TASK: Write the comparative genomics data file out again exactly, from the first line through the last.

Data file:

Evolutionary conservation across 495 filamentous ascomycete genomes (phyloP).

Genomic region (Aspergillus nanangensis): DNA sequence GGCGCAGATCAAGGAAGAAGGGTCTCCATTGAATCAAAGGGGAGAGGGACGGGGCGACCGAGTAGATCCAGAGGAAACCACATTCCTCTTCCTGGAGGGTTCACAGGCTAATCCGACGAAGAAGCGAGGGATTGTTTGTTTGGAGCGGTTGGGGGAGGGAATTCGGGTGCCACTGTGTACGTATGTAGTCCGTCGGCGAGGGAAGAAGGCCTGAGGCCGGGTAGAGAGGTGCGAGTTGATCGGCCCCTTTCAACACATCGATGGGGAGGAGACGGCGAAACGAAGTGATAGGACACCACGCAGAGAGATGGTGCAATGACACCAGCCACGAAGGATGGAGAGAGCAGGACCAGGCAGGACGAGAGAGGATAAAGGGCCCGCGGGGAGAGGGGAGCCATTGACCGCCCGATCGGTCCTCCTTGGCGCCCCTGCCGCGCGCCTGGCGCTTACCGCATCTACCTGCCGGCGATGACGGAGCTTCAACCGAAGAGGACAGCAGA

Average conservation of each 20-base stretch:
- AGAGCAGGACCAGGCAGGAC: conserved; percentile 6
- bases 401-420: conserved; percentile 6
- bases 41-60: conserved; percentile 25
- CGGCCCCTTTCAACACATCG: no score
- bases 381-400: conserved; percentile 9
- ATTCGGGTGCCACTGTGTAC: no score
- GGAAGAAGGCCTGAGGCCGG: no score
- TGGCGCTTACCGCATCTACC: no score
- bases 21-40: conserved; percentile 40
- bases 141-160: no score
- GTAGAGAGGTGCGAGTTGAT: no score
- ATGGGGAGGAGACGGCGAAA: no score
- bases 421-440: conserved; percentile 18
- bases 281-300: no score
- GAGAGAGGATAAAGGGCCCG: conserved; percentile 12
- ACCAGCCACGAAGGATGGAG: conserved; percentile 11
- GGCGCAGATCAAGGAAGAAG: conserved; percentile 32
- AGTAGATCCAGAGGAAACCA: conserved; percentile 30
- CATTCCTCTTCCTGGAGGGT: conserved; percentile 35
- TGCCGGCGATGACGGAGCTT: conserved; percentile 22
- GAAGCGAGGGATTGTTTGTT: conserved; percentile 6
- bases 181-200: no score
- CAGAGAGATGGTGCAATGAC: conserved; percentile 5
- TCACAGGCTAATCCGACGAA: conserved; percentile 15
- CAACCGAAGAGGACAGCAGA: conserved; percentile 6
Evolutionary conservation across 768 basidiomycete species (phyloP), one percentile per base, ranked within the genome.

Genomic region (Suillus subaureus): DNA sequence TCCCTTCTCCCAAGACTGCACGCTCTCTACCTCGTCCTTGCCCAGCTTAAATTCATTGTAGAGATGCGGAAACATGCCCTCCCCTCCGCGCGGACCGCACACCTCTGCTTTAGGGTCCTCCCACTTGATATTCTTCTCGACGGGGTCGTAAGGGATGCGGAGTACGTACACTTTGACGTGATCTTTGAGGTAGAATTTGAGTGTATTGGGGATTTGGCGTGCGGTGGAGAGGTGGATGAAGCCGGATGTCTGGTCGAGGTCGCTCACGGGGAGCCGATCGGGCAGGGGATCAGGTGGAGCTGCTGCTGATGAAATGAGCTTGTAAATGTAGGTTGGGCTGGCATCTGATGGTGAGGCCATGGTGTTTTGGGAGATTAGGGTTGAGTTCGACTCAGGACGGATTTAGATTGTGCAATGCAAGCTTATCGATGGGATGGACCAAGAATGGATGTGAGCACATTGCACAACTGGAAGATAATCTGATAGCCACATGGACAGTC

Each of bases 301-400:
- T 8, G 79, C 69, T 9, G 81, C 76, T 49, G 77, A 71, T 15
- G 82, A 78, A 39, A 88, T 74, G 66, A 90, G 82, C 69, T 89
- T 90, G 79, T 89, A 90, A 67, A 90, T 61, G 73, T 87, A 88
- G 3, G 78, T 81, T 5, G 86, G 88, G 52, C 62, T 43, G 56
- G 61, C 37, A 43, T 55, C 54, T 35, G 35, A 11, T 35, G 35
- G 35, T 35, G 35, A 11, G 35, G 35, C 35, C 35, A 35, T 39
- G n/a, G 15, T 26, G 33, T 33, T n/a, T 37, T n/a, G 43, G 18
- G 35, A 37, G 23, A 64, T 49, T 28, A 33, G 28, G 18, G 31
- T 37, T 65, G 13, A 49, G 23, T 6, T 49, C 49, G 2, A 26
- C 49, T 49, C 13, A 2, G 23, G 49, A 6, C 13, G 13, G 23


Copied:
Evolutionary conservation across 495 filamentous ascomycete genomes (phyloP).

Genomic region (Aspergillus nanangensis): DNA sequence GGCGCAGATCAAGGAAGAAGGGTCTCCATTGAATCAAAGGGGAGAGGGACGGGGCGACCGAGTAGATCCAGAGGAAACCACATTCCTCTTCCTGGAGGGTTCACAGGCTAATCCGACGAAGAAGCGAGGGATTGTTTGTTTGGAGCGGTTGGGGGAGGGAATTCGGGTGCCACTGTGTACGTATGTAGTCCGTCGGCGAGGGAAGAAGGCCTGAGGCCGGGTAGAGAGGTGCGAGTTGATCGGCCCCTTTCAACACATCGATGGGGAGGAGACGGCGAAACGAAGTGATAGGACACCACGCAGAGAGATGGTGCAATGACACCAGCCACGAAGGATGGAGAGAGCAGGACCAGGCAGGACGAGAGAGGATAAAGGGCCCGCGGGGAGAGGGGAGCCATTGACCGCCCGATCGGTCCTCCTTGGCGCCCCTGCCGCGCGCCTGGCGCTTACCGCATCTACCTGCCGGCGATGACGGAGCTTCAACCGAAGAGGACAGCAGA

Average conservation of each 20-base stretch:
- AGAGCAGGACCAGGCAGGAC: conserved; percentile 6
- bases 401-420: conserved; percentile 6
- bases 41-60: conserved; percentile 25
- CGGCCCCTTTCAACACATCG: no score
- bases 381-400: conserved; percentile 9
- ATTCGGGTGCCACTGTGTAC: no score
- GGAAGAAGGCCTGAGGCCGG: no score
- TGGCGCTTACCGCATCTACC: no score
- bases 21-40: conserved; percentile 40
- bases 141-160: no score
- GTAGAGAGGTGCGAGTTGAT: no score
- ATGGGGAGGAGACGGCGAAA: no score
- bases 421-440: conserved; percentile 18
- bases 281-300: no score
- GAGAGAGGATAAAGGGCCCG: conserved; percentile 12
- ACCAGCCACGAAGGATGGAG: conserved; percentile 11
- GGCGCAGATCAAGGAAGAAG: conserved; percentile 32
- AGTAGATCCAGAGGAAACCA: conserved; percentile 30
- CATTCCTCTTCCTGGAGGGT: conserved; percentile 35
- TGCCGGCGATGACGGAGCTT: conserved; percentile 22
- GAAGCGAGGGATTGTTTGTT: conserved; percentile 6
- bases 181-200: no score
- CAGAGAGATGGTGCAATGAC: conserved; percentile 5
- TCACAGGCTAATCCGACGAA: conserved; percentile 15
- CAACCGAAGAGGACAGCAGA: conserved; percentile 6
Evolutionary conservation across 768 basidiomycete species (phyloP), one percentile per base, ranked within the genome.

Genomic region (Suillus subaureus): DNA sequence TCCCTTCTCCCAAGACTGCACGCTCTCTACCTCGTCCTTGCCCAGCTTAAATTCATTGTAGAGATGCGGAAACATGCCCTCCCCTCCGCGCGGACCGCACACCTCTGCTTTAGGGTCCTCCCACTTGATATTCTTCTCGACGGGGTCGTAAGGGATGCGGAGTACGTACACTTTGACGTGATCTTTGAGGTAGAATTTGAGTGTATTGGGGATTTGGCGTGCGGTGGAGAGGTGGATGAAGCCGGATGTCTGGTCGAGGTCGCTCACGGGGAGCCGATCGGGCAGGGGATCAGGTGGAGCTGCTGCTGATGAAATGAGCTTGTAAATGTAGGTTGGGCTGGCATCTGATGGTGAGGCCATGGTGTTTTGGGAGATTAGGGTTGAGTTCGACTCAGGACGGATTTAGATTGTGCAATGCAAGCTTATCGATGGGATGGACCAAGAATGGATGTGAGCACATTGCACAACTGGAAGATAATCTGATAGCCACATGGACAGTC

Each of bases 301-400:
- T 8, G 79, C 69, T 9, G 81, C 76, T 49, G 77, A 71, T 15
- G 82, A 78, A 39, A 88, T 74, G 66, A 90, G 82, C 69, T 89
- T 90, G 79, T 89, A 90, A 67, A 90, T 61, G 73, T 87, A 88
- G 3, G 78, T 81, T 5, G 86, G 88, G 52, C 62, T 43, G 56
- G 61, C 37, A 43, T 55, C 54, T 35, G 35, A 11, T 35, G 35
- G 35, T 35, G 35, A 11, G 35, G 35, C 35, C 35, A 35, T 39
- G n/a, G 15, T 26, G 33, T 33, T n/a, T 37, T n/a, G 43, G 18
- G 35, A 37, G 23, A 64, T 49, T 28, A 33, G 28, G 18, G 31
- T 37, T 65, G 13, A 49, G 23, T 6, T 49, C 49, G 2, A 26
- C 49, T 49, C 13, A 2, G 23, G 49, A 6, C 13, G 13, G 23